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Title: A New Method for Diaphragmatic Maximum Relaxation Rate Ultrasonographic Measurement in the Assessment of Patients With Diaphragmatic Dysfunction
Authors: Loizou, Christos P. 
Matamis, Dimitrios 
Minas, Giorgos 
Kyprianou, Theodoros 
Loizou, Christakis D. 
Soilemezi, Eleni 
Kotco, Entela 
Pattichis, Constantinos S. 
Keywords: Diaphragmatic muscle;Diaphragmatic motion analysis;Diaphragmatic ultrasound;Maximum relaxation rate (MRR)
Category: Computer and Information Sciences;Electrical Engineering - Electronic Engineering - Information Engineering
Field: Natural Sciences;Engineering and Technology
Issue Date: 11-Oct-2018
Publisher: Institute of Electrical and Electronics Engineers Inc.
Source: IEEE Journal of Translational Engineering in Health and Medicine, 2018, vol. 6
Journal: IEEE Journal of Translational Engineering in Health and Medicine 
Abstract: Measurements of ultrasound diaphragmatic motion, amplitude, force, and velocity of contraction may provide important and essential information about diaphragmatic fatigue, weakness, or paralysis. In this paper, we propose and evaluate a semi-automated analysis system for measuring the diaphragmatic motion and estimating the maximum relaxation rate (MRR_SAUS) from ultrasound M-mode images of the diaphragmatic muscle. The system was evaluated on 27 M-mode ultrasound images of the diaphragmatic muscle [20 with no resistance (NRES) and 7 with resistance (RES)]. We computed semi-automated ultrasound MRR measurements on all NRES/RES images, using the proposed system (MRR_SAUS = 3.94 ± 0.91/4.98 ± 1.98 [1/s]), and compared them with the manual measurements made by a clinical expert (MRR_MUS = 2.36 ± 1.19/5.8 ± 2.1 [1/s],) and those made by a reference manual method (MRR_MB = 3.93 ± 0.89/3.73 ± 0.52 [1/sec], performed manually with the Biopac system. MRR_SAUS and MRR_MB measurements were not statistically significantly different for NRES and RES subjects but were significantly different with the MRR-MUS measurements made by the clinical expert. It is anticipated that the proposed system might be used in the future in the clinical practice in the assessment and follow up of patients with diaphragmatic weakness or paralysis. It may thus potentially help to understand post-operative pulmonary dysfunction or weaning failure from mechanical ventilation. Further validation and additional experimentation in a larger sample of images and different patient groups is required for further validating the proposed system.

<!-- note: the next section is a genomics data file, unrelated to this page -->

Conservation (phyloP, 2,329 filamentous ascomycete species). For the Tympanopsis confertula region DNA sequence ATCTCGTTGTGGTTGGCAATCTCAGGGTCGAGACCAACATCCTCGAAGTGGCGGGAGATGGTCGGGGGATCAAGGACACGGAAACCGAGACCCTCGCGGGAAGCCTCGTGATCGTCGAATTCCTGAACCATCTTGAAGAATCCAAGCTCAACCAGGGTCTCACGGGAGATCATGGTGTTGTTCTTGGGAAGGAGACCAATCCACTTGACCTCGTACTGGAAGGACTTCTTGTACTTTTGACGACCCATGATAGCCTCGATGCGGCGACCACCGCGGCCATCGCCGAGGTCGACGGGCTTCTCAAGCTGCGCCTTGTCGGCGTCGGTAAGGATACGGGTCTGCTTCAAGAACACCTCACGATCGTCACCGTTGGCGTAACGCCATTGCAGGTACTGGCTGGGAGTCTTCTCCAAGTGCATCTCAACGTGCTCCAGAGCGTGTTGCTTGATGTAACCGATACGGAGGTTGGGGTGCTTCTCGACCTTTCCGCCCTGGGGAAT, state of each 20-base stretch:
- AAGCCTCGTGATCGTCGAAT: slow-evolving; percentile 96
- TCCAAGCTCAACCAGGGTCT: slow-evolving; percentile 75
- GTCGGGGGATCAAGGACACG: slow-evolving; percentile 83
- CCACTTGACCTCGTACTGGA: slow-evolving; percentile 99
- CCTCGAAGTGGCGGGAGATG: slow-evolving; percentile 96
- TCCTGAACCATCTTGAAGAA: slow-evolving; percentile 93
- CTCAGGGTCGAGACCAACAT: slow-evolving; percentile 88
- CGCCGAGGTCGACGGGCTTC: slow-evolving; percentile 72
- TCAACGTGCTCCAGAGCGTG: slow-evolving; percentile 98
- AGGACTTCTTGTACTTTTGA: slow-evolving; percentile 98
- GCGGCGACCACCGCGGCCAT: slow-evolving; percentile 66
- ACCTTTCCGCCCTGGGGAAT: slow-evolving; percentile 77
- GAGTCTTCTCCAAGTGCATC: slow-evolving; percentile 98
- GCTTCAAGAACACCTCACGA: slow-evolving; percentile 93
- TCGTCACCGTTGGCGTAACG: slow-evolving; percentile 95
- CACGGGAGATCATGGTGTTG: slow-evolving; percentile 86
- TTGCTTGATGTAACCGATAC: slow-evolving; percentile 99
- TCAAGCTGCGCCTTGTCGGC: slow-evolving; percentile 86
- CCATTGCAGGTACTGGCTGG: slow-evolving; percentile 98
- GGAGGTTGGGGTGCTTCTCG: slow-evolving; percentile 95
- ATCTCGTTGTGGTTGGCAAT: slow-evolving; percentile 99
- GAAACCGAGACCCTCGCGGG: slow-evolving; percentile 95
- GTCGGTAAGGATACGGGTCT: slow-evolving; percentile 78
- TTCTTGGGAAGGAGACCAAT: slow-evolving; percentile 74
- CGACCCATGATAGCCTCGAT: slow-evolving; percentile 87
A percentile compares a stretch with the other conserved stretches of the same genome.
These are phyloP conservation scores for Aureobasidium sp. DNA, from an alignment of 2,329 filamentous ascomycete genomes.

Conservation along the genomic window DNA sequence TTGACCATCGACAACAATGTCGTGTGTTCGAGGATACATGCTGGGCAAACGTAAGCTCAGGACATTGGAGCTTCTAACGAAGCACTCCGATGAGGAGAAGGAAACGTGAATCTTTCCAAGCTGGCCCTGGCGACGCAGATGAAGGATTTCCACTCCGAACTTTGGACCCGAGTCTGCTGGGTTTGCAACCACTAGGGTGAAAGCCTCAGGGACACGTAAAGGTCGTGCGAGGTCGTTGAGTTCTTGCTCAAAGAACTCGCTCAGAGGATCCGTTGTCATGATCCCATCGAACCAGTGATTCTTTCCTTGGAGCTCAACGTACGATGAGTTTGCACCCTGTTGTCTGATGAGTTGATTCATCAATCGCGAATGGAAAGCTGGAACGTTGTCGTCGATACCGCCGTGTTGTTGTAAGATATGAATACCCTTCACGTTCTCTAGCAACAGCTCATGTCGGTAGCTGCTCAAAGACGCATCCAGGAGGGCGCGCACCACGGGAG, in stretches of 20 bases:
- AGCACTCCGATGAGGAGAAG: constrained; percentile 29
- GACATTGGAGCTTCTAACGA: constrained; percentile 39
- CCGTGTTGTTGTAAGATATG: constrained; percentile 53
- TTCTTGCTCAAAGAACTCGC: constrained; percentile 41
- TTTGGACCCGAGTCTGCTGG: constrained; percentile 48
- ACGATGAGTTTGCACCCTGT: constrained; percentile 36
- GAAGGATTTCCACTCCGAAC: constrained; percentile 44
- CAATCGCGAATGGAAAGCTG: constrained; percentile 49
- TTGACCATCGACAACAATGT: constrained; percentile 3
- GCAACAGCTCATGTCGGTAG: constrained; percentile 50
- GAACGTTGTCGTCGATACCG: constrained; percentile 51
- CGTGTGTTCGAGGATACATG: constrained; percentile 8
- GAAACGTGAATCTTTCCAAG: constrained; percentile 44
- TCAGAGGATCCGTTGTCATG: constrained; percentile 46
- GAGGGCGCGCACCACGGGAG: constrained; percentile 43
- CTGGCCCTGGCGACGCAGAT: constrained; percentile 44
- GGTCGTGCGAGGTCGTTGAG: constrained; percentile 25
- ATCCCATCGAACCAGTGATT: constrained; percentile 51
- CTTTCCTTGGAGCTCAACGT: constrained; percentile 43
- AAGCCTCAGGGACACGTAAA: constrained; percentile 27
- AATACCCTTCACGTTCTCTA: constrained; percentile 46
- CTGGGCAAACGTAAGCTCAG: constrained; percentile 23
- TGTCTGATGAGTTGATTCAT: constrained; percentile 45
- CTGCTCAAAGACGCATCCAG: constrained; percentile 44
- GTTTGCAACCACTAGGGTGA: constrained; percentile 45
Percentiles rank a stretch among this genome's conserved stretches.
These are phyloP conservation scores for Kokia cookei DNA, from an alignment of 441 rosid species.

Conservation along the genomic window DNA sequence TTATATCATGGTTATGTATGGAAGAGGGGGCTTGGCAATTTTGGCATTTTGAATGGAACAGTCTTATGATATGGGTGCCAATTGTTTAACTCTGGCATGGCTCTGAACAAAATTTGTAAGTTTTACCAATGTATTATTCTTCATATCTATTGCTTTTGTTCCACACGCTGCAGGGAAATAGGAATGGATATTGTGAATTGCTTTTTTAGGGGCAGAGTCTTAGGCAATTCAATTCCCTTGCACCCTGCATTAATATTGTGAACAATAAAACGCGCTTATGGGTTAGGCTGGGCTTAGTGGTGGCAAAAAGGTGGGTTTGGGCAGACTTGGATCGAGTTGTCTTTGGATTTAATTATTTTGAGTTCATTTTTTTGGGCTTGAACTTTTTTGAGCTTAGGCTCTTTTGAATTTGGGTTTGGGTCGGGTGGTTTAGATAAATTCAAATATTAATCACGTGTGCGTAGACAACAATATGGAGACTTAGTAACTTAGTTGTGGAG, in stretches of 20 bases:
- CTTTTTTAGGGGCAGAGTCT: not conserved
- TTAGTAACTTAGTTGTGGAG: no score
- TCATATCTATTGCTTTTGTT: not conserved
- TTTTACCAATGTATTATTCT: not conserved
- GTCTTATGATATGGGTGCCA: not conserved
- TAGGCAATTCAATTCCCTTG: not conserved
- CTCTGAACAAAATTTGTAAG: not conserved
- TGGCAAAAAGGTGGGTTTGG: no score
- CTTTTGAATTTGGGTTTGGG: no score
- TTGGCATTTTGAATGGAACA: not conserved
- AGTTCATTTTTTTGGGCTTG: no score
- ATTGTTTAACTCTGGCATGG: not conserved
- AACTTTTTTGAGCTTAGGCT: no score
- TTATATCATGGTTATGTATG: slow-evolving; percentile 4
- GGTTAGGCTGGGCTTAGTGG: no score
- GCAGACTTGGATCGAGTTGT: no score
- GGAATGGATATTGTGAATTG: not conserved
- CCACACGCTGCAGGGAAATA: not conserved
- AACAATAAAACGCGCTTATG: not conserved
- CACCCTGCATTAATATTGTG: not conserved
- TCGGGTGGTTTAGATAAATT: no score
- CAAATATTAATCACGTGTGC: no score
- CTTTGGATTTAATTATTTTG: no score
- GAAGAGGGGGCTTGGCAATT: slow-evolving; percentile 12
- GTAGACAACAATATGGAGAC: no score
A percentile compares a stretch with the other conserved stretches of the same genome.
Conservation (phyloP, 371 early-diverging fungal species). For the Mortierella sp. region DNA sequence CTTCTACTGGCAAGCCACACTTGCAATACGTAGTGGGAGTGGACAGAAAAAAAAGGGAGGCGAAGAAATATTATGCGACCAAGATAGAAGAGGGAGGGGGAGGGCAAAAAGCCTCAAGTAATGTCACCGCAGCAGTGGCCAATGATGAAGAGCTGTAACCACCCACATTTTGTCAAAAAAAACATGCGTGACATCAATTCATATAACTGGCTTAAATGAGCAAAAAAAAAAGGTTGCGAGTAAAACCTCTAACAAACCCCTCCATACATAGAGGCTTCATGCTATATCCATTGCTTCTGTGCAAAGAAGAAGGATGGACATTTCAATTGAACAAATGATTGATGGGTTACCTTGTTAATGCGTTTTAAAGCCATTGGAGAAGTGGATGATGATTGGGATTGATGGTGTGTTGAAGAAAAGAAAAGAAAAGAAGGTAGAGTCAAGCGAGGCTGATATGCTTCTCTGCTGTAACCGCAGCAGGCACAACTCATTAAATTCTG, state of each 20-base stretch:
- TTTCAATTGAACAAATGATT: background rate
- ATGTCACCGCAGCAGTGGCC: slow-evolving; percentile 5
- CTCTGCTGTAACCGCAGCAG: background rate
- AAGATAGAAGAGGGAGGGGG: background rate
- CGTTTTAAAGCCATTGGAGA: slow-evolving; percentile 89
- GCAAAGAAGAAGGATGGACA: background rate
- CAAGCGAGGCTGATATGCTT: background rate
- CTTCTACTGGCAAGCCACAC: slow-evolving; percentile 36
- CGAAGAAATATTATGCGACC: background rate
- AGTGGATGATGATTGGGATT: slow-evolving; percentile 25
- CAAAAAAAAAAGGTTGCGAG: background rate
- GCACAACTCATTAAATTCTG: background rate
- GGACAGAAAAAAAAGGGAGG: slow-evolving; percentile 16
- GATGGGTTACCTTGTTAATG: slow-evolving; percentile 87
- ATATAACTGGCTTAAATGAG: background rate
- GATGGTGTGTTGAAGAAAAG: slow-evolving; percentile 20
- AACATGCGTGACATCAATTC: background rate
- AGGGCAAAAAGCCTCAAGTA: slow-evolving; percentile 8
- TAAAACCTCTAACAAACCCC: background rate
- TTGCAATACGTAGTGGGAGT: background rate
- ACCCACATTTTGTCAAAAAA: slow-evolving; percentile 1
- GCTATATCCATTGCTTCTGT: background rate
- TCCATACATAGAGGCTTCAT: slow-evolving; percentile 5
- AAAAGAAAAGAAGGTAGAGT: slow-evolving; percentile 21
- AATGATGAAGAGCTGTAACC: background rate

ISSN: 2168-2372
DOI: 10.1109/JTEHM.2018.2868671
Rights: © 2018 IEEE
Type: Article
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